As I trust this account of pre-millennial thought has shown, a sizable subculture exists in this country, for whom the past, present, and future are interpreted in a manner radically different from the way they are presented to us in secular media and institutions. Alien as it may appear to those unacquainted with it, this interpretation is bedrock and touchstone to millions of fundamentalist Christians, including some of the most studious and thoughtful of that increasingly important aggregate. Because it is part of a long intellectual tradition. with extensive and systematic content, it deserves to be accorded serious examination, not to be dismissed as nonsense.
One glaring weakness of much popular pre-millennial literature is the casual method of documentation employed by its authors. The National Enquirer, The Midnight Cry, the Borger (Texas) New Herald, U.S. News & World Report, and the Bulletin of the Atomic Scientists may be quoted in the same publication, with no hint that some sources are likely to be more reliable than others. "Experts" known to be eccentric, or whose pronouncements are demonstrably erroneous, are characterized as "eminent researcher," "astute financial officer," and "renowned authority" Best-selling books by pre-millennialists declare that "university classes teach people how to perform supernatural feats" and that Russian experimenters "have been enormously successful at contacting supernatural forces and spirits," or tell of "how nylon stockings disappeared on several hundred women 'in a flash' and why this event can kill a nation," all without conventional documentation. The growing use of numerological schemes to uncover hidden examples of 666 is often ingenious, but scarcely more compelling in its authority than Tex Ritter's classic recitative about a soldier who used a deck of cards as a Bible, or accounts of the peculiar coincidences in the assassinations of Abraham Lincoln and John F. Kennedy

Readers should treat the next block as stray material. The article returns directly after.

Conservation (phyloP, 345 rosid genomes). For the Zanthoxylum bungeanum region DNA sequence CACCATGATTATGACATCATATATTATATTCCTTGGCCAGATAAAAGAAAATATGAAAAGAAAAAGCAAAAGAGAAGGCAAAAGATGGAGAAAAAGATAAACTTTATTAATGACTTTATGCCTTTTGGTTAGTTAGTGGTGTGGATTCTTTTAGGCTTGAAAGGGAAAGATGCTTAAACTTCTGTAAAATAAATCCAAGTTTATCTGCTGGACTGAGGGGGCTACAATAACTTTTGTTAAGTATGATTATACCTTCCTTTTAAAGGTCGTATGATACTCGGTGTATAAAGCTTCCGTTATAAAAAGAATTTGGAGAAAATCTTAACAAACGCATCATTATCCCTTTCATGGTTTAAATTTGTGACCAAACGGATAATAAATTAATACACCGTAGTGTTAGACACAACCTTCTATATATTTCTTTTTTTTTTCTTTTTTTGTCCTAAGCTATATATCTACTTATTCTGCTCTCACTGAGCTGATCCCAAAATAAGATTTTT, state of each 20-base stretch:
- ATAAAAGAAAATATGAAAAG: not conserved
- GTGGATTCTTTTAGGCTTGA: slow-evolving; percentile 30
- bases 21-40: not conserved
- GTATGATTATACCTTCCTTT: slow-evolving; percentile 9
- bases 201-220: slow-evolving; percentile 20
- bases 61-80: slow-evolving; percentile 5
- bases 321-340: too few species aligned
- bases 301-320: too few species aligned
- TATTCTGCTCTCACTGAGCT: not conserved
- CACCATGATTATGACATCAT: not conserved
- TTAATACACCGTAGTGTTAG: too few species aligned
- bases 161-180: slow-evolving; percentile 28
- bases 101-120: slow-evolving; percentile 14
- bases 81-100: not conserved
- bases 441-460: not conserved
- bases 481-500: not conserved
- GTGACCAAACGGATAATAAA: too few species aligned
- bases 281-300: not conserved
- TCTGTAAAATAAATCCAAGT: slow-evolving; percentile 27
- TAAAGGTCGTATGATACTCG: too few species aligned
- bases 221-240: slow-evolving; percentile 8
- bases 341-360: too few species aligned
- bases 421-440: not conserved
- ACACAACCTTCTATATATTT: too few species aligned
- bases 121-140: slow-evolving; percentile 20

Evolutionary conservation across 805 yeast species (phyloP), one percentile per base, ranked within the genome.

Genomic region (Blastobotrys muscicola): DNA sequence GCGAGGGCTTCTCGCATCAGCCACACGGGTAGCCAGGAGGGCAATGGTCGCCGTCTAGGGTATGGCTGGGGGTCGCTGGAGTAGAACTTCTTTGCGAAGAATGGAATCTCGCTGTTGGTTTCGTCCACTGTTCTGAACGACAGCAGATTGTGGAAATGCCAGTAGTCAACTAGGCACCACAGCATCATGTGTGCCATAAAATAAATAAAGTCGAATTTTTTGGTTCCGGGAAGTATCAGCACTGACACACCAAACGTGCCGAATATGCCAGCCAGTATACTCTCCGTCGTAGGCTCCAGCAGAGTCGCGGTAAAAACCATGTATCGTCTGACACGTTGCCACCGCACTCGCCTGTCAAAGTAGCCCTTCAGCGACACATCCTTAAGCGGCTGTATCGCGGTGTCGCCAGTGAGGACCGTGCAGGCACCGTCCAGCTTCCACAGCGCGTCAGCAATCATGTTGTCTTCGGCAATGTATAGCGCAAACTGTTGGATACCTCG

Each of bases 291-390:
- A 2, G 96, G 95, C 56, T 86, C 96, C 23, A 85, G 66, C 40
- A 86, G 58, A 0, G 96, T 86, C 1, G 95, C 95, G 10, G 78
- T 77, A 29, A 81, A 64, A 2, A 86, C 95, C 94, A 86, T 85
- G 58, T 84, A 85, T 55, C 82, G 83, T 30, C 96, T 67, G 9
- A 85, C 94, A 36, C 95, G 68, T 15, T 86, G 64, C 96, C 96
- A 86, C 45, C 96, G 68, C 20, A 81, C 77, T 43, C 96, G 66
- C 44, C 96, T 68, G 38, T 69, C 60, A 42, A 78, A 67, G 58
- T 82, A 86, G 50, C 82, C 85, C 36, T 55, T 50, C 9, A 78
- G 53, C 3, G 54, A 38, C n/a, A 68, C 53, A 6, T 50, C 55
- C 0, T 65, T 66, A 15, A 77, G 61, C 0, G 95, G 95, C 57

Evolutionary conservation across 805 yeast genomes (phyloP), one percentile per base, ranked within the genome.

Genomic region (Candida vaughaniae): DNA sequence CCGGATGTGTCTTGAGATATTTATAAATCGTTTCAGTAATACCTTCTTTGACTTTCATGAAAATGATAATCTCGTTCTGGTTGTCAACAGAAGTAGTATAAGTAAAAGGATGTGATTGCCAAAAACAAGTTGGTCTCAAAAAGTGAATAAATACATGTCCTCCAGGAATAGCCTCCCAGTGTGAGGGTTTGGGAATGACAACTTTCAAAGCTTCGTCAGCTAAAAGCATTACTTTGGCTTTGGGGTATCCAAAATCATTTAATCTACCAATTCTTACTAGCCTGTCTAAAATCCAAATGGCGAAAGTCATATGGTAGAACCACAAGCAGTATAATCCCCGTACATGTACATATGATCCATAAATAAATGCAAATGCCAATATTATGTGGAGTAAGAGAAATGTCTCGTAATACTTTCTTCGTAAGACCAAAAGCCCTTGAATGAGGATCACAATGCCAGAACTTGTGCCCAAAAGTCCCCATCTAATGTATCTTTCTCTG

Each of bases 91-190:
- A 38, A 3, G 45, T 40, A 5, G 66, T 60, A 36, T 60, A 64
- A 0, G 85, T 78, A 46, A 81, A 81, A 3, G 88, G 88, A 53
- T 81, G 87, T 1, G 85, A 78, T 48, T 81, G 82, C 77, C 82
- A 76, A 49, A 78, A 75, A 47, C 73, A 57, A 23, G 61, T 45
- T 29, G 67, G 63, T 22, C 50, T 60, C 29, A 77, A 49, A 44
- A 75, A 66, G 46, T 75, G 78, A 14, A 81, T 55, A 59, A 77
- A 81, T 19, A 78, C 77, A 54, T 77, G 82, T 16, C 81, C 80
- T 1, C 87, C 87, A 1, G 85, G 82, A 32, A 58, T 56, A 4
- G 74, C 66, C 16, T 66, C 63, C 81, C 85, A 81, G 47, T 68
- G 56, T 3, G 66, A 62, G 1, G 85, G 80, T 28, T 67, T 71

Mary Stewart Relfe asserts that such song lyrics as "What the world needs now is love, sweet love" and the Coca-Cola theme, "I'd like to teach the world to sing in perfect harmony," are anti-American attacks on Christian values, and she tells of being "rendered immobile" at learning that the Sex Pistols' irreverent "I am an Antichrist, I am an Anarchist" was part of the lyrics of the number-one song in England. Among pre-millennialists, the record for predictive accuracy is still spotty. Salem Kirban, for example, one of the most prolific writers in the field, predicted in various publications that the 1976 Republican convention would be accompanied by riot and guerrilla warfare, that automobiles would be banned from major U.S. cities "by or before 1977," that a negative income tax would be approved by Congress by 1977, that Queen Elizabeth would resign by 1978, and that Edward Kennedy would be elected President in 1980. Without supplying dates, but with an implication of imminence, Kirban also predicted a successful head transplant on a well-known personality and the publication of an obscene Bible, studded with sex photos and profanity, which many churches would hail as "being in tune with reality."'